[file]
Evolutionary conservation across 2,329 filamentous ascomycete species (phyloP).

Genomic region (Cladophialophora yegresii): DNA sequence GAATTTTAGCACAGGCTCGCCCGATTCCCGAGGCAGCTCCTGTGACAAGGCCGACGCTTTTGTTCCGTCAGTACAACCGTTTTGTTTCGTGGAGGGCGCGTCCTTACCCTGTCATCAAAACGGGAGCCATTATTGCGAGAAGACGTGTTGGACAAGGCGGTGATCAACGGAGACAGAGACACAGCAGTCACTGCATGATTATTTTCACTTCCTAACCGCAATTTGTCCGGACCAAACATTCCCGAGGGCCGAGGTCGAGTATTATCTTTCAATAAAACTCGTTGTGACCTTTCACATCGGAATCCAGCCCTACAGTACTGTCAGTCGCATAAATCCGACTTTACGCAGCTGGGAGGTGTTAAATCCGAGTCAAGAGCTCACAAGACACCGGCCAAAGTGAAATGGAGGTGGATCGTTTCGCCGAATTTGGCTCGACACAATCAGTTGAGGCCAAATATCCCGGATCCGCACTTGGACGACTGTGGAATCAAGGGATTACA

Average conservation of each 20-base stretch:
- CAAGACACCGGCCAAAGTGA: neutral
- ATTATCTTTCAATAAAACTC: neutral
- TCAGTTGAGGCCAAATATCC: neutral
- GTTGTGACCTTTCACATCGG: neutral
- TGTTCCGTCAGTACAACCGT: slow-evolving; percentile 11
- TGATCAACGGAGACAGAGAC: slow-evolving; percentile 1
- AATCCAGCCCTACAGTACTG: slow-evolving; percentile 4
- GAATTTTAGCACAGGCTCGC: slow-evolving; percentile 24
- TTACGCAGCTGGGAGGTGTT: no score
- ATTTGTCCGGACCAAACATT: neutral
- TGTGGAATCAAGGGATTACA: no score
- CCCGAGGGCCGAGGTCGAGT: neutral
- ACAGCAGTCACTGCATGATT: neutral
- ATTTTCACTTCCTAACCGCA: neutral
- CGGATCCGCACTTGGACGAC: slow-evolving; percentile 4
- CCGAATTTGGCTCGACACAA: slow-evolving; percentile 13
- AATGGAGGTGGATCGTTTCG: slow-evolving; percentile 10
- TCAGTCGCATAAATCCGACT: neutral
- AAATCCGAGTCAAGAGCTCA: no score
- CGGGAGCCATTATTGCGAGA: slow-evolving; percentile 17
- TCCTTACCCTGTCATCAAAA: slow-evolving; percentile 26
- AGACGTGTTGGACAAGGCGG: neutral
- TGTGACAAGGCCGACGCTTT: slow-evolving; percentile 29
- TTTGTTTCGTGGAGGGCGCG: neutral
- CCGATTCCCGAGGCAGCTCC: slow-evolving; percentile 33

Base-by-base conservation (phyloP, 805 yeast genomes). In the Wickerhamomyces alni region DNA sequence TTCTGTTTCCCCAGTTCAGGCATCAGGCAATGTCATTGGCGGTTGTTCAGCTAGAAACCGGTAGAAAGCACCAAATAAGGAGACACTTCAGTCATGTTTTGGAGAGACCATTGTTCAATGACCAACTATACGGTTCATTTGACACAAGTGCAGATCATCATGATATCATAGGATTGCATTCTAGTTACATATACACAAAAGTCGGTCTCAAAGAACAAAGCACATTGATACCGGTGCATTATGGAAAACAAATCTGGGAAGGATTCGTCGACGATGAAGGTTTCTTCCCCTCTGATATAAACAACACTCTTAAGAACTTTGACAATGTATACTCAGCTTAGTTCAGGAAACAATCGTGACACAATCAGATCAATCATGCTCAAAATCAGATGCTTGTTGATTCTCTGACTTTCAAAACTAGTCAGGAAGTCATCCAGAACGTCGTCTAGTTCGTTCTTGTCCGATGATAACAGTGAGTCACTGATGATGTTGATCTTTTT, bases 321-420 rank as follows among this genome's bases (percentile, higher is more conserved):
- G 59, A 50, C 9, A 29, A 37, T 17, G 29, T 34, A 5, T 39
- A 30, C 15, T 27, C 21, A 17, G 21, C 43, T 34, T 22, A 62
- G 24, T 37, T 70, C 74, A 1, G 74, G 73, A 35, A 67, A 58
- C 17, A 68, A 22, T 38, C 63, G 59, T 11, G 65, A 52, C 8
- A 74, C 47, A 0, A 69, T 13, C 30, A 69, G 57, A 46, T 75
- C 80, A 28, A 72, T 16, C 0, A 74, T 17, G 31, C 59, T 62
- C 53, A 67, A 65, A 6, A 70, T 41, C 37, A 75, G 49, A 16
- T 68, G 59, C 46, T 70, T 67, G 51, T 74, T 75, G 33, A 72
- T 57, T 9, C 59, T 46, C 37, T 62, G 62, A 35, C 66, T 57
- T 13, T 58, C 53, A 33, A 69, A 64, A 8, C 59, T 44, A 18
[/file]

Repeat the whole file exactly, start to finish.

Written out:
Evolutionary conservation across 2,329 filamentous ascomycete species (phyloP).

Genomic region (Cladophialophora yegresii): DNA sequence GAATTTTAGCACAGGCTCGCCCGATTCCCGAGGCAGCTCCTGTGACAAGGCCGACGCTTTTGTTCCGTCAGTACAACCGTTTTGTTTCGTGGAGGGCGCGTCCTTACCCTGTCATCAAAACGGGAGCCATTATTGCGAGAAGACGTGTTGGACAAGGCGGTGATCAACGGAGACAGAGACACAGCAGTCACTGCATGATTATTTTCACTTCCTAACCGCAATTTGTCCGGACCAAACATTCCCGAGGGCCGAGGTCGAGTATTATCTTTCAATAAAACTCGTTGTGACCTTTCACATCGGAATCCAGCCCTACAGTACTGTCAGTCGCATAAATCCGACTTTACGCAGCTGGGAGGTGTTAAATCCGAGTCAAGAGCTCACAAGACACCGGCCAAAGTGAAATGGAGGTGGATCGTTTCGCCGAATTTGGCTCGACACAATCAGTTGAGGCCAAATATCCCGGATCCGCACTTGGACGACTGTGGAATCAAGGGATTACA

Average conservation of each 20-base stretch:
- CAAGACACCGGCCAAAGTGA: neutral
- ATTATCTTTCAATAAAACTC: neutral
- TCAGTTGAGGCCAAATATCC: neutral
- GTTGTGACCTTTCACATCGG: neutral
- TGTTCCGTCAGTACAACCGT: slow-evolving; percentile 11
- TGATCAACGGAGACAGAGAC: slow-evolving; percentile 1
- AATCCAGCCCTACAGTACTG: slow-evolving; percentile 4
- GAATTTTAGCACAGGCTCGC: slow-evolving; percentile 24
- TTACGCAGCTGGGAGGTGTT: no score
- ATTTGTCCGGACCAAACATT: neutral
- TGTGGAATCAAGGGATTACA: no score
- CCCGAGGGCCGAGGTCGAGT: neutral
- ACAGCAGTCACTGCATGATT: neutral
- ATTTTCACTTCCTAACCGCA: neutral
- CGGATCCGCACTTGGACGAC: slow-evolving; percentile 4
- CCGAATTTGGCTCGACACAA: slow-evolving; percentile 13
- AATGGAGGTGGATCGTTTCG: slow-evolving; percentile 10
- TCAGTCGCATAAATCCGACT: neutral
- AAATCCGAGTCAAGAGCTCA: no score
- CGGGAGCCATTATTGCGAGA: slow-evolving; percentile 17
- TCCTTACCCTGTCATCAAAA: slow-evolving; percentile 26
- AGACGTGTTGGACAAGGCGG: neutral
- TGTGACAAGGCCGACGCTTT: slow-evolving; percentile 29
- TTTGTTTCGTGGAGGGCGCG: neutral
- CCGATTCCCGAGGCAGCTCC: slow-evolving; percentile 33

Base-by-base conservation (phyloP, 805 yeast genomes). In the Wickerhamomyces alni region DNA sequence TTCTGTTTCCCCAGTTCAGGCATCAGGCAATGTCATTGGCGGTTGTTCAGCTAGAAACCGGTAGAAAGCACCAAATAAGGAGACACTTCAGTCATGTTTTGGAGAGACCATTGTTCAATGACCAACTATACGGTTCATTTGACACAAGTGCAGATCATCATGATATCATAGGATTGCATTCTAGTTACATATACACAAAAGTCGGTCTCAAAGAACAAAGCACATTGATACCGGTGCATTATGGAAAACAAATCTGGGAAGGATTCGTCGACGATGAAGGTTTCTTCCCCTCTGATATAAACAACACTCTTAAGAACTTTGACAATGTATACTCAGCTTAGTTCAGGAAACAATCGTGACACAATCAGATCAATCATGCTCAAAATCAGATGCTTGTTGATTCTCTGACTTTCAAAACTAGTCAGGAAGTCATCCAGAACGTCGTCTAGTTCGTTCTTGTCCGATGATAACAGTGAGTCACTGATGATGTTGATCTTTTT, bases 321-420 rank as follows among this genome's bases (percentile, higher is more conserved):
- G 59, A 50, C 9, A 29, A 37, T 17, G 29, T 34, A 5, T 39
- A 30, C 15, T 27, C 21, A 17, G 21, C 43, T 34, T 22, A 62
- G 24, T 37, T 70, C 74, A 1, G 74, G 73, A 35, A 67, A 58
- C 17, A 68, A 22, T 38, C 63, G 59, T 11, G 65, A 52, C 8
- A 74, C 47, A 0, A 69, T 13, C 30, A 69, G 57, A 46, T 75
- C 80, A 28, A 72, T 16, C 0, A 74, T 17, G 31, C 59, T 62
- C 53, A 67, A 65, A 6, A 70, T 41, C 37, A 75, G 49, A 16
- T 68, G 59, C 46, T 70, T 67, G 51, T 74, T 75, G 33, A 72
- T 57, T 9, C 59, T 46, C 37, T 62, G 62, A 35, C 66, T 57
- T 13, T 58, C 53, A 33, A 69, A 64, A 8, C 59, T 44, A 18